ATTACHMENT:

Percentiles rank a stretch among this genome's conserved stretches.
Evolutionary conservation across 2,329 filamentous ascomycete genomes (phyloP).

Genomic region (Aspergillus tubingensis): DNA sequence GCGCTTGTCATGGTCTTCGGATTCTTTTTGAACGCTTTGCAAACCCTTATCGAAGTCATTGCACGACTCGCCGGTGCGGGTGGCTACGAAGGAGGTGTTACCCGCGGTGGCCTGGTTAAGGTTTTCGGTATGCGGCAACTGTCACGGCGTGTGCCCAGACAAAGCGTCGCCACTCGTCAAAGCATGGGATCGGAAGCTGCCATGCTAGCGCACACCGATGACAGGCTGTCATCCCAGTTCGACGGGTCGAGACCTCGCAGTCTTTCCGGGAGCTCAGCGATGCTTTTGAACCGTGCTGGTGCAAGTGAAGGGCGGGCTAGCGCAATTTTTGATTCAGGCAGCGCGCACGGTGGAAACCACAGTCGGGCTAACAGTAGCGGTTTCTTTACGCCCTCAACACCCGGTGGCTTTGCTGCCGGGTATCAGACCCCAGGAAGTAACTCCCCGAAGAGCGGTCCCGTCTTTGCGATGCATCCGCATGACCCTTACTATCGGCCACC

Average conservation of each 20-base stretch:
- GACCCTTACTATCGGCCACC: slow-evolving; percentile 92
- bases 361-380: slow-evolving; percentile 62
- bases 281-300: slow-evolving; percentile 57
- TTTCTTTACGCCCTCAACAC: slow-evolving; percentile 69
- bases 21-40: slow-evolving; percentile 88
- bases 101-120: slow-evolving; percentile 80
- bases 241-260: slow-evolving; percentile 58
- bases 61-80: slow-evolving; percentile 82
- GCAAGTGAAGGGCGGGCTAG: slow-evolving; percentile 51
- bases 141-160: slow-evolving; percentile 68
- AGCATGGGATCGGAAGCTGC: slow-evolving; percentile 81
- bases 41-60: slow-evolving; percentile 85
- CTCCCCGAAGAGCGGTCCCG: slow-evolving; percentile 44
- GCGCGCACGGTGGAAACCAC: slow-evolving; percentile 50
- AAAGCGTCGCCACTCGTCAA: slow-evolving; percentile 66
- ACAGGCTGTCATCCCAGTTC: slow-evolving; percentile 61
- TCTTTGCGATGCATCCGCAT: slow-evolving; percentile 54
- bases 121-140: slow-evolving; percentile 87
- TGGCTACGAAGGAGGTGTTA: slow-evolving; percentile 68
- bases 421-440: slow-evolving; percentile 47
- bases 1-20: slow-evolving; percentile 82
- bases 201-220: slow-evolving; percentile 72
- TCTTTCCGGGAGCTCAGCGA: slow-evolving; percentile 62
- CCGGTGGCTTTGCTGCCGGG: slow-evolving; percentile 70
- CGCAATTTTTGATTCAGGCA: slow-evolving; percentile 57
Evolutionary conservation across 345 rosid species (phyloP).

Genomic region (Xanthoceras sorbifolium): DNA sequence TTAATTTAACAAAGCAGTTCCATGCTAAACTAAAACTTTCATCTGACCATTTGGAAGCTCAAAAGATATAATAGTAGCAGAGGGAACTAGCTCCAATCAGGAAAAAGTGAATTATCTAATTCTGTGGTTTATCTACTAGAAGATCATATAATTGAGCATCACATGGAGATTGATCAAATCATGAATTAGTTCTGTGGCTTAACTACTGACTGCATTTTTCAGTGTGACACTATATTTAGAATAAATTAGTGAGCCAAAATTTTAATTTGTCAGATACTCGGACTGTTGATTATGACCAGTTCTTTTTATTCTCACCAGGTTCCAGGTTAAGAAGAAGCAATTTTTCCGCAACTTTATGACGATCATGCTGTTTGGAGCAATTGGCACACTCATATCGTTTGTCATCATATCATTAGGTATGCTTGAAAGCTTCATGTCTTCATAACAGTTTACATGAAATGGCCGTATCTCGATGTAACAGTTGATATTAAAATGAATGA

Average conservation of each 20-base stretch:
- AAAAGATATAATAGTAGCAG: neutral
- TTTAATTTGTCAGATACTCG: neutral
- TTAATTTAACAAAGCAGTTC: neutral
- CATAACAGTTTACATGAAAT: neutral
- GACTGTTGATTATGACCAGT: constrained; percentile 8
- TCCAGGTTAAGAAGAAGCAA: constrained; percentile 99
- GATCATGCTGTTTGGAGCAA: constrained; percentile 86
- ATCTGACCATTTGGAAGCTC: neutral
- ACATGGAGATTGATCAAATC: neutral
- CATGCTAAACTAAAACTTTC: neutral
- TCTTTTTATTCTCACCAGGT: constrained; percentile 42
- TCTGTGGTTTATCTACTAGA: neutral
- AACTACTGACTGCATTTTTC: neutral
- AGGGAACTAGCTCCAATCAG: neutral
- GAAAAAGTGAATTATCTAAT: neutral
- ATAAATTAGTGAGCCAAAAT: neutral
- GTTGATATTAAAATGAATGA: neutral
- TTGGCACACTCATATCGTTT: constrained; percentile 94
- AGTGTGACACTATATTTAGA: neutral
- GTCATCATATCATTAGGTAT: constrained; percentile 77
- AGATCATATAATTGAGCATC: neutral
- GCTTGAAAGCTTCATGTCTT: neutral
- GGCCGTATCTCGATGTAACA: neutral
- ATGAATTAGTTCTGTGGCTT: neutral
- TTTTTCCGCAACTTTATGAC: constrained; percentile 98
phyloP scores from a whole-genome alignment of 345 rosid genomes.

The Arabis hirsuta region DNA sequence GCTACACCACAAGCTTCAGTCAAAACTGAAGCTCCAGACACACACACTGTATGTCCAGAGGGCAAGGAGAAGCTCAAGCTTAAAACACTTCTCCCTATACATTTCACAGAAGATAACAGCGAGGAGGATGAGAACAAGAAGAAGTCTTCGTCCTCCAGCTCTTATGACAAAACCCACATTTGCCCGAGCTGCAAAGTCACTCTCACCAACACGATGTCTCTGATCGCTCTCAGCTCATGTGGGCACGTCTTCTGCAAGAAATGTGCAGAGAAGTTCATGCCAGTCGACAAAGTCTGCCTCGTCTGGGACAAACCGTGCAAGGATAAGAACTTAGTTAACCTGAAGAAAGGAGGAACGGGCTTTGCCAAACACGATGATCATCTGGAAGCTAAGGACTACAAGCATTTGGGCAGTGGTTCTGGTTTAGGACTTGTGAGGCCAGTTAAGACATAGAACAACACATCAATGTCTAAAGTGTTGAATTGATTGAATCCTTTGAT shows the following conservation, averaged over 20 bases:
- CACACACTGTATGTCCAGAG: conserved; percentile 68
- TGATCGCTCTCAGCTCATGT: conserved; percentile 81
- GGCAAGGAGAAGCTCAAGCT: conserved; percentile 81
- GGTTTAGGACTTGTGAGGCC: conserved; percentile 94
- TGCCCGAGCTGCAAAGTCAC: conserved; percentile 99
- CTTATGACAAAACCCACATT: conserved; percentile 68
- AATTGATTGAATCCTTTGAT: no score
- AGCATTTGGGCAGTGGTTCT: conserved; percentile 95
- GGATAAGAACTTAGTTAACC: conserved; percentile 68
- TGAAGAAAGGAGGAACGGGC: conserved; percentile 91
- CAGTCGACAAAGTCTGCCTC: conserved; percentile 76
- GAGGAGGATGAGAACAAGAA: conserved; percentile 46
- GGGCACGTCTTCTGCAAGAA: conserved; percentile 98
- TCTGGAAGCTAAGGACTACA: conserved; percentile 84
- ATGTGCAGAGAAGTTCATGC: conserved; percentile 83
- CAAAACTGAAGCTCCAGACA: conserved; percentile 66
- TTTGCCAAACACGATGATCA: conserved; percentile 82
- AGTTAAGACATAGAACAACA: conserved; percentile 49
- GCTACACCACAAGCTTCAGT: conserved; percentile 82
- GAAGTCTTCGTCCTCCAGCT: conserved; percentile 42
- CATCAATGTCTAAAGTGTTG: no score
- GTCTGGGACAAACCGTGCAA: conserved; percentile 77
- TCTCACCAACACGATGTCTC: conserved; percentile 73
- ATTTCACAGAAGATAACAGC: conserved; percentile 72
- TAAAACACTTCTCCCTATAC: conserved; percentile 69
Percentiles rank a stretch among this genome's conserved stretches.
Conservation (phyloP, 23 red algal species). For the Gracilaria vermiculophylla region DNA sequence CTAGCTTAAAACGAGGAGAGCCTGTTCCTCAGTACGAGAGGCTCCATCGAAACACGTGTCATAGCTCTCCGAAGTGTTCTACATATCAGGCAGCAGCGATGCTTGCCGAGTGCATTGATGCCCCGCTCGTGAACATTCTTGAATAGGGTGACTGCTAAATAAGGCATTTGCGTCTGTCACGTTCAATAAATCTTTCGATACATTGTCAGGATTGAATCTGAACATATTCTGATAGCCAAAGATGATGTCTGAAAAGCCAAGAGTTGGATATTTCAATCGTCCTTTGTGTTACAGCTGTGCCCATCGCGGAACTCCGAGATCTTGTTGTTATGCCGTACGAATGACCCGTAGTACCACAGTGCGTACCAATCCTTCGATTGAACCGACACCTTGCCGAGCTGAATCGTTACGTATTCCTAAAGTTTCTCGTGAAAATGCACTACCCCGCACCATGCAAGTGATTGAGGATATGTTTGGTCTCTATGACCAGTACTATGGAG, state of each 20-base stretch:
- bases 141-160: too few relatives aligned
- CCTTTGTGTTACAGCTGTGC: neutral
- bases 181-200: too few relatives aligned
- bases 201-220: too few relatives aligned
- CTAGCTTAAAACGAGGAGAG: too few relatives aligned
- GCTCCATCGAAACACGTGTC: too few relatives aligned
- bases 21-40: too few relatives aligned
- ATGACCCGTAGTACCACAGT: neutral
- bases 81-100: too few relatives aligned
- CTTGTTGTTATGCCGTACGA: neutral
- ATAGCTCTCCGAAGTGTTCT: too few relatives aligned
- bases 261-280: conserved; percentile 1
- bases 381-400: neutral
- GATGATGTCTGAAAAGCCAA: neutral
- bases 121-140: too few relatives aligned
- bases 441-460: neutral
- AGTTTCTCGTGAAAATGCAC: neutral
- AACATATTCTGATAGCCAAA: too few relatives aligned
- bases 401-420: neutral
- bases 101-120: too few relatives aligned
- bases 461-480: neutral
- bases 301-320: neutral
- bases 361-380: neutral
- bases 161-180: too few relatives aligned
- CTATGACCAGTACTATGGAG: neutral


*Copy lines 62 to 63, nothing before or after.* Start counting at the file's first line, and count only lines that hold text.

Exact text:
- GGCAAGGAGAAGCTCAAGCT: conserved; percentile 81
- GGTTTAGGACTTGTGAGGCC: conserved; percentile 94